According to the complaint, Thinx says in multiple places on its website that its underwear is rigorously tested and free of harmful chemicals, and that the compounds used in its anti-odor layer “have Stay and travel in your body.”
However, those claims were repeatedly disputed (according to the lawsuit, they disappeared from the website around May 2021).
In 2020, reporter Jessica Choi sent several pairs of sinks underwear to a laboratory at the University of Notre Dame, where high levels of fluorine were found and it was concluded that the underwear contained PFAS. those findings article for Sierra (Sierra Club magazine).
Thinx’s CEO at the time, Maria Molland, released a statement after the article’s publication, reiterating the company’s stringent testing standards. It said it confirmed that “no long-chain PFAS chemicals were detected” (the lawsuit alleges that this statement misrepresented the test and results and further misled customers).
Plaintiff Nicole Dickens, who originally filed the complaint in New York, heard reports around November 2020 that Sinks’ underwear contained the chemical, court documents say. She stopped buying underwear and asked for independent, third-party testing. They found that “Thinx’s underwear contained more than trace amounts of short-chain PFAS chemicals.”
A growing body of research links PFAS exposure to health effects
PFAS have been used in consumer and industrial products since the 1940s, including non-stick cookware, water-repellent clothing, some fire-fighting foams, and certain cosmetics.
people can be exposed PFAS can be affected in a number of ways, including drinking contaminated water and eating food grown near where PFAS is used or packaged in materials containing them.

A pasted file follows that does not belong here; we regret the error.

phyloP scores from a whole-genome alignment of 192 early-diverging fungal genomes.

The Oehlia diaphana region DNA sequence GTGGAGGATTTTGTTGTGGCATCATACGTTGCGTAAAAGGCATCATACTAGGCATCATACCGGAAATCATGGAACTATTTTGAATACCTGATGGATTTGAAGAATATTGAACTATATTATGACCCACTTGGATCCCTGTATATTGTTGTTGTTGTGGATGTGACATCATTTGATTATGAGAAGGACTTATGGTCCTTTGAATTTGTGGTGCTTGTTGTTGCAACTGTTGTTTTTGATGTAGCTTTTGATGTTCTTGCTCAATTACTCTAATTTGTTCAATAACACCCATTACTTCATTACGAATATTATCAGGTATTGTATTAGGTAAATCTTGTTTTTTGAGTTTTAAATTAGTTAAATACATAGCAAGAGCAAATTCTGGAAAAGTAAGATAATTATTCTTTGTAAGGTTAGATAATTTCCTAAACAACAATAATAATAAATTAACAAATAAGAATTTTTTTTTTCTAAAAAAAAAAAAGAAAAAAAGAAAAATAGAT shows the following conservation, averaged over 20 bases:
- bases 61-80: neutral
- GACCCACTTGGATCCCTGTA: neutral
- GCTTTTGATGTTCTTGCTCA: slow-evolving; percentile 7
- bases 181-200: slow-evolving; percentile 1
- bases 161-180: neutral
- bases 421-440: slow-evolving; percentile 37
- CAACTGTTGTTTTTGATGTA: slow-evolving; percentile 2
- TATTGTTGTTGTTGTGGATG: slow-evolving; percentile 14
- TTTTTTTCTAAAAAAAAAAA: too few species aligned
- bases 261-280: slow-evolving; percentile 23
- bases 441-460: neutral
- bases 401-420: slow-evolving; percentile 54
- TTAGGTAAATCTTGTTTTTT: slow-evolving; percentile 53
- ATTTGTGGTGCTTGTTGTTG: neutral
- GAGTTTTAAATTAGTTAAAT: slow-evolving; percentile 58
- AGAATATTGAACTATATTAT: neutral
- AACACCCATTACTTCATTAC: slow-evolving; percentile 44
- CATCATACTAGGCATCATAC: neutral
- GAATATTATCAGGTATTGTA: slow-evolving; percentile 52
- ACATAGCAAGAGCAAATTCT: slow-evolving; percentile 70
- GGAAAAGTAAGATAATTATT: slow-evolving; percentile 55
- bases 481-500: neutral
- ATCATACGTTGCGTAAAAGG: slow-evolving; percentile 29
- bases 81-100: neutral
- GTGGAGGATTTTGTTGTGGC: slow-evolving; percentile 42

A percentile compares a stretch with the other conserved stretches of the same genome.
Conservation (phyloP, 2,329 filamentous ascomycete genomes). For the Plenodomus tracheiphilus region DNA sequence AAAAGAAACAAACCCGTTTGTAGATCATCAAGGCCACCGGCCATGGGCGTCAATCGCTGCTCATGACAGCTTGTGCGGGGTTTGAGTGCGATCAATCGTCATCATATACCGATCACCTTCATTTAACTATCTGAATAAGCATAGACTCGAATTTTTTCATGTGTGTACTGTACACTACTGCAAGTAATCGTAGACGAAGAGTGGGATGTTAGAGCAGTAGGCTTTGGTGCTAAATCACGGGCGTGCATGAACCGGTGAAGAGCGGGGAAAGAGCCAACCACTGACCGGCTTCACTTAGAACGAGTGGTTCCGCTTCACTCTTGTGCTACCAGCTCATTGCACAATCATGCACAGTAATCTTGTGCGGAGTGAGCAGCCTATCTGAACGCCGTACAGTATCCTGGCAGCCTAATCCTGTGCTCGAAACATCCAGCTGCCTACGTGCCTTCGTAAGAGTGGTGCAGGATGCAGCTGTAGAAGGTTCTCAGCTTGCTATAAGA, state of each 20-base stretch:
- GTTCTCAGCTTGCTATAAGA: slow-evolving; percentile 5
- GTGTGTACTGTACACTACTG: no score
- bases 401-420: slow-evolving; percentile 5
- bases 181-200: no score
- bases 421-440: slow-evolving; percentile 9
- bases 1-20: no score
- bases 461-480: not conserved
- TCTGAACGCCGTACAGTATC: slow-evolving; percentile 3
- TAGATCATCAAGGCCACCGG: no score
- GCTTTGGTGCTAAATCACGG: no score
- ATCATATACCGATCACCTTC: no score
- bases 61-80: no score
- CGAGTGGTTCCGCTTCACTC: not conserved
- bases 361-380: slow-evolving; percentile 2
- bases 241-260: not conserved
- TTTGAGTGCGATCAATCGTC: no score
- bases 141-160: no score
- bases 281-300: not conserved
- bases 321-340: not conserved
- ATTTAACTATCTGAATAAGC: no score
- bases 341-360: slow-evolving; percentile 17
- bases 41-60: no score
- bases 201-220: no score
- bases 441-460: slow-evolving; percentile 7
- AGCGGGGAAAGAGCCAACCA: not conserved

PFAS can enter the soil, water, and air during production and use and remain in the environment as these chemicals do not degrade.
“Because of their widespread use and environmental persistence, PFAS are found in the blood of people and animals worldwide and are present at low levels in a wide variety of foods and environments. People or animals that are repeatedly exposed over time.” Centers for Disease Control and Prevention Say.
Scientists are still working to understand the exact effects of PFAS exposure, but there is growing evidence linking it to adverse health outcomes.
According to the CDC, high levels of certain PFASs are linked to elevated cholesterol levels, altered liver enzymes, decreased birth weight in infants, increased risk of high blood pressure during pregnancy, and increased risk of kidney or testicular cancer. Research suggests that it is possible. Toxic Substances and Disease Registry.
CDC also admitted High-level exposures can affect the immune system by suppressing antibody responses to vaccines, which is of particular concern during the pandemic, as exposures can lead to disease caused by COVID-19. We are working to understand how it affects us.
If you have been exposed to PFAS and are concerned about your health, CDC suggests You’ll need to see a doctor or get a blood test, but warns, “It’s unclear what the results mean in terms of possible health effects.”
what happens next?
This is the timeframe in which consumers can learn about the settlement and decide whether to participate in the settlement, Reuben explains.
If you opt out of the settlement and want to pursue your case later, you can request a refund or remove yourself from the class.
The advantage of participating in a class action settlement is that there is no cost to the consumer. On the other hand, those who want to sue on an individual basis will need to hire a lawyer and go through the process again, Ruben said.
It’s not clear how many members the class has, but a May complaint said “at least a few thousand” could be affected nationwide.
Lawyers plan to ascertain how many have claimed under the settlement before a final approval hearing is scheduled for May 24, Ruben said.
Ruben is working on other cases related to PFAS in products and believes that will be an ongoing area of practice.
“Consumers are telling us that they really care about these issues, so I don’t think we’re seeing any signs of a slowdown,” she adds.
https://www.npr.org/2023/01/19/1150023002/thinx-period-underwear-lawsuit-settlement What You Need to Know About Settlements and PFAS Exposures : NPR